This article extract is from https://theconversation.com/hydrogen-cars-wontovertake-electric-vehicles-because-theyre-hampered-by-the-laws-of-science139899 where it was published under a ‘creative commons’ license. It describes why hydrogen in less efficient than battery power for cars. There are many holes in this argument, not least the fact that we would need to make millions of tons of batteries every year. I will point out more problems afterwards.
Hydrogen’s efficiency problem
“The reason why hydrogen is inefficient is because the energy must move from wire to gas to wire in order to power a car. This is sometimes called the energy vector transition. Let’s take 100 watts of electricity produced by a renewable source such as a wind turbine. To power an FCEV, that energy has to be converted into hydrogen, possibly by passing it through water (the electrolysis process). This is around 75% energy-efficient, so around one-quarter of the electricity is automatically lost. The hydrogen produced has to be compressed, chilled and transported to the hydrogen station, a process that is around 90% efficient. Once inside the vehicle, the hydrogen needs to be converted into electricity, which is 60% efficient. Finally the electricity used in the motor to move the vehicle is is around 95% efficient. Put together, only 38% of the original electricity – 38 watts out of
100 – are used.
With electric vehicles, the energy runs on wires all the way from the source to the car. The same 100 watts of power from the same turbine loses about 5% of efficiency in this journey through the grid (in the case of hydrogen, I’m assuming the conversion takes place onsite at the wind farm).
Energy efficiency in electric vehicles
You lose a further 10% of energy from charging and discharging the lithiumion battery, plus another 5% from using the electricity to make the vehicle move. So you are down to 80 watts – as shown in the figure opposite. In other words, the hydrogen fuel cell requires double the amount of energy. To quote BMW; “The overall efficiency in the power-to-vehicle-drive energy chain is therefore only half the level of [an electric vehicle].”
What’s wrong with the argument above?
The first column in Figure 1 gives the efficiency of electrolysis process as 75%.
Nobody has achieved this outside of a laboratory. The real-world overall efficiency is 60%. Local electrolytic stations do not require hydrogen transportation but do incur grid and compression losses, so the figure in the second column should be nearer 5%. The article goes on to say vehicle fuel cells are 60% efficient. In fact they are nearer to 50% efficient. Finally, vehicle motors might be 95% efficient but there are drive train and tyre friction losses too- these reduce this last figure to 92%.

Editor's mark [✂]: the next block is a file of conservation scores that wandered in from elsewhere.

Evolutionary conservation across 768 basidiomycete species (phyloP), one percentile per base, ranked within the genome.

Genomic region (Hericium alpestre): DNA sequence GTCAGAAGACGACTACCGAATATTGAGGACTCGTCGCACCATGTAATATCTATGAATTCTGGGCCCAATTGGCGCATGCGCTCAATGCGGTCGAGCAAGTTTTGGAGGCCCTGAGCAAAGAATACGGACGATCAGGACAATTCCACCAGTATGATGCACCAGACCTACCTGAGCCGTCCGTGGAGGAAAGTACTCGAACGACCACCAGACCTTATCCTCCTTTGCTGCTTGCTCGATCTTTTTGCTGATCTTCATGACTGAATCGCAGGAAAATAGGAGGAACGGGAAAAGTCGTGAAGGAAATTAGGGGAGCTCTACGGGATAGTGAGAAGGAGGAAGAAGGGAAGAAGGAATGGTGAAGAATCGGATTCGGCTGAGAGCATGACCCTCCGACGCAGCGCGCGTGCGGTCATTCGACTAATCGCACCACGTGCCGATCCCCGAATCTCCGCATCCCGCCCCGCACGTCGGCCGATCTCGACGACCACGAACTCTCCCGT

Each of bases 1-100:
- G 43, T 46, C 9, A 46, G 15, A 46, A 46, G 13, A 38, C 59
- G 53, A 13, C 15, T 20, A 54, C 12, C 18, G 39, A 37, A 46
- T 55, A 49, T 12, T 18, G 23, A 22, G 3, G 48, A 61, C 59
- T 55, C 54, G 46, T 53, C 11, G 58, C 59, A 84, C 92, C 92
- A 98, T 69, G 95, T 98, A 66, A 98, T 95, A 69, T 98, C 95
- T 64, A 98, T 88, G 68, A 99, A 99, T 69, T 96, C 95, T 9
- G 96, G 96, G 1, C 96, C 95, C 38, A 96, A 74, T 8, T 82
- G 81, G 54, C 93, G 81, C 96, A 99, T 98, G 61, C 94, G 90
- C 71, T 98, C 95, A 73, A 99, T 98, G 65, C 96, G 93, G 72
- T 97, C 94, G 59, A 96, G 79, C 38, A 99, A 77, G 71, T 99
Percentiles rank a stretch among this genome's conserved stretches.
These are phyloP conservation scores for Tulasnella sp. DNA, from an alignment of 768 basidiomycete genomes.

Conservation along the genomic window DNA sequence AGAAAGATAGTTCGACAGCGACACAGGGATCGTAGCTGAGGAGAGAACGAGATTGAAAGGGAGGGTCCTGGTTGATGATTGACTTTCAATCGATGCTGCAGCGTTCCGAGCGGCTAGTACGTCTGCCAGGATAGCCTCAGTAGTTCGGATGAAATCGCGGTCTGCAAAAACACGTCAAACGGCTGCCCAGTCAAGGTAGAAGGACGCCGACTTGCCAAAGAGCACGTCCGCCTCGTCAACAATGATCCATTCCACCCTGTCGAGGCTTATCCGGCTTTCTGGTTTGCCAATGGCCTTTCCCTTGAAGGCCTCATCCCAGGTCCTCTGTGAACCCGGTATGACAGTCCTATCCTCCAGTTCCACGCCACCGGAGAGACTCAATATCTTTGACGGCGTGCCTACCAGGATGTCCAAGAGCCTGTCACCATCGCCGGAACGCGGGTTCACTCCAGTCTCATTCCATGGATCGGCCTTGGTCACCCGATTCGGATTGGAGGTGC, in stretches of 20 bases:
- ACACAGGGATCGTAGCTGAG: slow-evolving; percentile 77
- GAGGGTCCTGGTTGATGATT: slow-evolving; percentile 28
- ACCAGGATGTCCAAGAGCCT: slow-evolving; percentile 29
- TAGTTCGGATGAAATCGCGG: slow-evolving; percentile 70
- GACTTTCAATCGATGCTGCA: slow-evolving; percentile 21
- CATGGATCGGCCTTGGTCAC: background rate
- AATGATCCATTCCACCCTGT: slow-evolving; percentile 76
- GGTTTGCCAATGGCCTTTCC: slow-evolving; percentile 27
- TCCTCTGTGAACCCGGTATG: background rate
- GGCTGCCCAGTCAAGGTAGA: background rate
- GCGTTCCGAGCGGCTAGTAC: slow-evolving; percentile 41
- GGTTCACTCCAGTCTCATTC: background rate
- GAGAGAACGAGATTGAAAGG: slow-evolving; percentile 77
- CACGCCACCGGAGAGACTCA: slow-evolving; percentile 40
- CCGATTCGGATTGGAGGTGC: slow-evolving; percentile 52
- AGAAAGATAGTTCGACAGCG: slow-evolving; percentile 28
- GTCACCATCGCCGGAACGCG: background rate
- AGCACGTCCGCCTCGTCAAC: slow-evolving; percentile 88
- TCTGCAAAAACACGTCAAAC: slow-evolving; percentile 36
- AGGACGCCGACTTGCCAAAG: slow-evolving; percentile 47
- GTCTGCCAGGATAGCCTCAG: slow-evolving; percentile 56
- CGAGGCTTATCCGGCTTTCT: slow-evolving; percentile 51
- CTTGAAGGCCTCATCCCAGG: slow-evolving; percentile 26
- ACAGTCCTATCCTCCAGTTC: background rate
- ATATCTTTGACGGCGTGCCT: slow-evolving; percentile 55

So the overall efficiency of electrolytic hydrogen production (electrolytic unit to wheel – on the road) is just 26.2% using wind power at a notional 100% efficiency. If instead we factor in generation losses from using gas-turbines to create electricity at a very generous 50% efficiency this figure drops to a staggeringly low 13.1% .
How does the H2Pod system compare?
The H2Pod uses little electrical energy, but we recognise that scrap hauled to site and co-products taken away uses energy. Also, the hydrogen needs to be compressed for vehicle use. Thus a very pessimistic figure for overall hydrogen production efficiency is 85%.
In other words, for every 100 watts of hydrogen energy that could be produced, the H2Pod delivers 85. If this is used in a fuel cell vehicle with the same losses as in the ‘electrolytic’ case, then we end up with an overall system efficiency of 39.1 % with only trivial need for grid power.
The Battery Case
We assume that the figures (see Figure 2) for the efficiency of the wind-charged battery vehicle are correct at 80%. If instead of wind power a 50% efficient gas turbine genset is used this figure drops to 40%. Against this must be set the loss in road miles and additional tyre wear caused by the need to haul several hundred kilos of battery to achieve comparable mileage to a hydrogen car.
The H2Pod system for powering road transport is 3X as efficient as grid-powered electrolysis systems, and is always totally green. It is 1.5 times more efficient than wind-powered electrolysis systems. Its efficiency is the same as grid-powered battery vehicles, but without the infrastructure demand or battery weight and (unsolved) battery recycling problem.